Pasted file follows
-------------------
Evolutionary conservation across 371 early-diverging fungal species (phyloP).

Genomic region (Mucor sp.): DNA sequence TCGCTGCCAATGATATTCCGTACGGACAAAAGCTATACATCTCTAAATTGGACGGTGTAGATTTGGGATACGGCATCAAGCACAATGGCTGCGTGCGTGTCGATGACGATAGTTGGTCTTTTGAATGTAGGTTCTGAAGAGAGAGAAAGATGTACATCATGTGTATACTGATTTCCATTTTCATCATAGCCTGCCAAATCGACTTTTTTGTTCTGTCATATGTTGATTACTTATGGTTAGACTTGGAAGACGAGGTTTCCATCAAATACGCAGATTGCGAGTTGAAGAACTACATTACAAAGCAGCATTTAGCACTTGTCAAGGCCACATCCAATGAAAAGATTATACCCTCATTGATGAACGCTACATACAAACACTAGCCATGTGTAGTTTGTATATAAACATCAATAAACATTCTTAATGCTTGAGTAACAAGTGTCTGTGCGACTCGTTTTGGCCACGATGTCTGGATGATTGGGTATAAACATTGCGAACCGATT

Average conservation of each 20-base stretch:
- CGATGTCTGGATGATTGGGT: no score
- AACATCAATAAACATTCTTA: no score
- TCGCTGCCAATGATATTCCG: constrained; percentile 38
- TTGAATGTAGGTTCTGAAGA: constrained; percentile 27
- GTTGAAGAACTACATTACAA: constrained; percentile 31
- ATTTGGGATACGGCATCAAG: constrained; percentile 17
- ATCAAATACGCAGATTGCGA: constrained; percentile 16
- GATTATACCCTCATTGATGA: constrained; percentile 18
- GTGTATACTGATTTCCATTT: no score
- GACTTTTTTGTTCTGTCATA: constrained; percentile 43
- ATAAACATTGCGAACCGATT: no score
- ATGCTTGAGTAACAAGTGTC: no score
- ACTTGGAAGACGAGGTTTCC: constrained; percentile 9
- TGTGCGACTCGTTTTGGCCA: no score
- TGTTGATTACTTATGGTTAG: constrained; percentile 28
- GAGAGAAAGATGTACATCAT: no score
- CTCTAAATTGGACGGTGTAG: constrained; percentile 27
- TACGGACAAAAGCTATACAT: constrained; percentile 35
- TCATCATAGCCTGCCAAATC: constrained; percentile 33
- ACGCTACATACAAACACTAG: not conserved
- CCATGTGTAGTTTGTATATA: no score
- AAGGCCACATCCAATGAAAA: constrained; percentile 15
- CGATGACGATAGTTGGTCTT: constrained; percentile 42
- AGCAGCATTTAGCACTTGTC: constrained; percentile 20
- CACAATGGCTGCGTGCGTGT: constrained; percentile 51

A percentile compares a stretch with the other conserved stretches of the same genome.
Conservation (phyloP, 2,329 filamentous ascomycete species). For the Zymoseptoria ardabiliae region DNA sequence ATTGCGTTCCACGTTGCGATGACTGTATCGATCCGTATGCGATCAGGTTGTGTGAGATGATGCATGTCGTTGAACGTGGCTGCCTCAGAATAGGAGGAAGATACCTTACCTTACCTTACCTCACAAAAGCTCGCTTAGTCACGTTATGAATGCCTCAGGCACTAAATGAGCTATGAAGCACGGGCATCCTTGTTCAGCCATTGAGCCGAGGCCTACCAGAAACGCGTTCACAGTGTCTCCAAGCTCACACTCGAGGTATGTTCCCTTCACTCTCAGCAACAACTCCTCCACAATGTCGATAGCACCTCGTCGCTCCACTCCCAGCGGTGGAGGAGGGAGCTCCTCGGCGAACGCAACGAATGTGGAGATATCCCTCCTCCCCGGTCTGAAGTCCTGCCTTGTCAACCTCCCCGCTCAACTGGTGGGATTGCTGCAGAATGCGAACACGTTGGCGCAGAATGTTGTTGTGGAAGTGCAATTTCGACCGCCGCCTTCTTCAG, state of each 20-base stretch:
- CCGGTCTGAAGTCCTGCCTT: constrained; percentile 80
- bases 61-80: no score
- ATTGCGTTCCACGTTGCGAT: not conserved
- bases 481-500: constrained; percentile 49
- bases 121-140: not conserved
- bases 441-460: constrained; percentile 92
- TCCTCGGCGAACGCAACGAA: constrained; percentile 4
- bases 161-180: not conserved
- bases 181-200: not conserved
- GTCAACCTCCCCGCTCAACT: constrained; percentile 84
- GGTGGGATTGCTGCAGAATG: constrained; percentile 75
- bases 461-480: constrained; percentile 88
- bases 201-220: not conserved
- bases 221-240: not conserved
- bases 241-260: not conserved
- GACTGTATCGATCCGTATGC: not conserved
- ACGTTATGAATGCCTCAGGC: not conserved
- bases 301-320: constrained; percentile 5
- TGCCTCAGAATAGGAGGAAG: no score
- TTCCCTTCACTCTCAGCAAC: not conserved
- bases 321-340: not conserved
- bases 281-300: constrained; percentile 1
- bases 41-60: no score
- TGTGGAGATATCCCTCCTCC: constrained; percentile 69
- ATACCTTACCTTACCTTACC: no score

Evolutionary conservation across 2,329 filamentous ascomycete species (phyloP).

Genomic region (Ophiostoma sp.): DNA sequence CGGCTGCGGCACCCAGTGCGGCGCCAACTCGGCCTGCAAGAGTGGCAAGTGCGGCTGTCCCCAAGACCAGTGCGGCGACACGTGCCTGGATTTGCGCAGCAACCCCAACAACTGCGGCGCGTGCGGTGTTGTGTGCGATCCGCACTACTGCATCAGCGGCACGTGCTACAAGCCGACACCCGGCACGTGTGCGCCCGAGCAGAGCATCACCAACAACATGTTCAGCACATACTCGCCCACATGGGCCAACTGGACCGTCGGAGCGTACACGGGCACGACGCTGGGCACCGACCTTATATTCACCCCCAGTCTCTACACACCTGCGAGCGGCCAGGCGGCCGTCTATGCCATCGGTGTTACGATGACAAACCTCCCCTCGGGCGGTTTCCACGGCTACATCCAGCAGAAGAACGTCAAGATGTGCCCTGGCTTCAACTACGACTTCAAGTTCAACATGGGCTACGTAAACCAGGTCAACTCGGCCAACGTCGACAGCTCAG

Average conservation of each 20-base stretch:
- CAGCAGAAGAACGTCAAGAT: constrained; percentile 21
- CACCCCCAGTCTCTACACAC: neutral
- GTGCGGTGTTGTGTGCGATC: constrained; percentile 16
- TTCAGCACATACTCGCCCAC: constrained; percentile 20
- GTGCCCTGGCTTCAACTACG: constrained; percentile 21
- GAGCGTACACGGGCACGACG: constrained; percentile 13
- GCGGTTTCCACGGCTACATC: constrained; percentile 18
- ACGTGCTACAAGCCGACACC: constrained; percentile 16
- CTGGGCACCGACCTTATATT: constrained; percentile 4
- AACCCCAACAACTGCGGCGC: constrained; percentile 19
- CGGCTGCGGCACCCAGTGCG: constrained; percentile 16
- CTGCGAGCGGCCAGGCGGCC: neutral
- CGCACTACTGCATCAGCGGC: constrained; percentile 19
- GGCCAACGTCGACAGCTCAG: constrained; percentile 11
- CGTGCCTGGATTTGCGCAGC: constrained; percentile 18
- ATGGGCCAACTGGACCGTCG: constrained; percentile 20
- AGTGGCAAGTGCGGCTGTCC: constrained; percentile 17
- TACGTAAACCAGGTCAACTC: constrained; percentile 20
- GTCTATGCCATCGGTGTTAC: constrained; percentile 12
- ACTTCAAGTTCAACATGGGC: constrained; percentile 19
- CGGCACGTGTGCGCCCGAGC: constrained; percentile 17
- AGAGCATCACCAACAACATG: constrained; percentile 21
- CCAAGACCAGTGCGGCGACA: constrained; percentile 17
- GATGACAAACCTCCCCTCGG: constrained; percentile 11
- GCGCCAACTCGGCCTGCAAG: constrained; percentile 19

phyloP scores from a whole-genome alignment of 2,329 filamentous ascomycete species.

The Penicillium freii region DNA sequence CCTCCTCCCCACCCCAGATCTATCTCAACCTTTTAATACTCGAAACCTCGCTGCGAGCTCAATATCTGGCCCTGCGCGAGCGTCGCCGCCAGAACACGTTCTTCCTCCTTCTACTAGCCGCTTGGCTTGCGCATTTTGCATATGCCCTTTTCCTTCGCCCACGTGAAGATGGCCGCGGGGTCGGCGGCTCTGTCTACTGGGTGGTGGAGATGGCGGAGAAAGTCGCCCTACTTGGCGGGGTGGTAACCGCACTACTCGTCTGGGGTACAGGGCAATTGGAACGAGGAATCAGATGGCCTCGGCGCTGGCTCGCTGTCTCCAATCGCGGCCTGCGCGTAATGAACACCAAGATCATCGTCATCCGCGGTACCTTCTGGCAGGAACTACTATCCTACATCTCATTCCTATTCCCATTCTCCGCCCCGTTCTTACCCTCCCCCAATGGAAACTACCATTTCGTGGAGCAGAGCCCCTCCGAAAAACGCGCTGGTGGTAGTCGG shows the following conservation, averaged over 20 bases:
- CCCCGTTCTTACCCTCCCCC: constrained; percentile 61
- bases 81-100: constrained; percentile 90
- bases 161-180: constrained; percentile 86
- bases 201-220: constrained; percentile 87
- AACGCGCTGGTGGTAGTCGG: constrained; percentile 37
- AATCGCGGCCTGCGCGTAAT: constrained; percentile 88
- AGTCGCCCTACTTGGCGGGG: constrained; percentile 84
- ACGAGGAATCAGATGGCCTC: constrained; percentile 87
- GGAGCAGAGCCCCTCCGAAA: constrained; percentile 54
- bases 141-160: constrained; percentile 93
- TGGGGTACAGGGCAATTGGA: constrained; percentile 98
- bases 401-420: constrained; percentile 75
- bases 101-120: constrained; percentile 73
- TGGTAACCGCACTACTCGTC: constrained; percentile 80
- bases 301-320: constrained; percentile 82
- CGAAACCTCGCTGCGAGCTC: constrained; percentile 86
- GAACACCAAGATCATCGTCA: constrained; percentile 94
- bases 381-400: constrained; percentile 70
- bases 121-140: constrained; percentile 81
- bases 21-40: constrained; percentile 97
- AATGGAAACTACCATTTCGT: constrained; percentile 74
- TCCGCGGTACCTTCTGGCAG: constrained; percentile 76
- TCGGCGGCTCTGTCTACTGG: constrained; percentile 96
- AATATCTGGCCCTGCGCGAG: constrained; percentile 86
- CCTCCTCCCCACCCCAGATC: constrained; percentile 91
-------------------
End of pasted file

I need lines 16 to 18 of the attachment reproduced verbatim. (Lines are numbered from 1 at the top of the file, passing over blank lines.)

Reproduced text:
- ACTTGGAAGACGAGGTTTCC: constrained; percentile 9
- TGTGCGACTCGTTTTGGCCA: no score
- TGTTGATTACTTATGGTTAG: constrained; percentile 28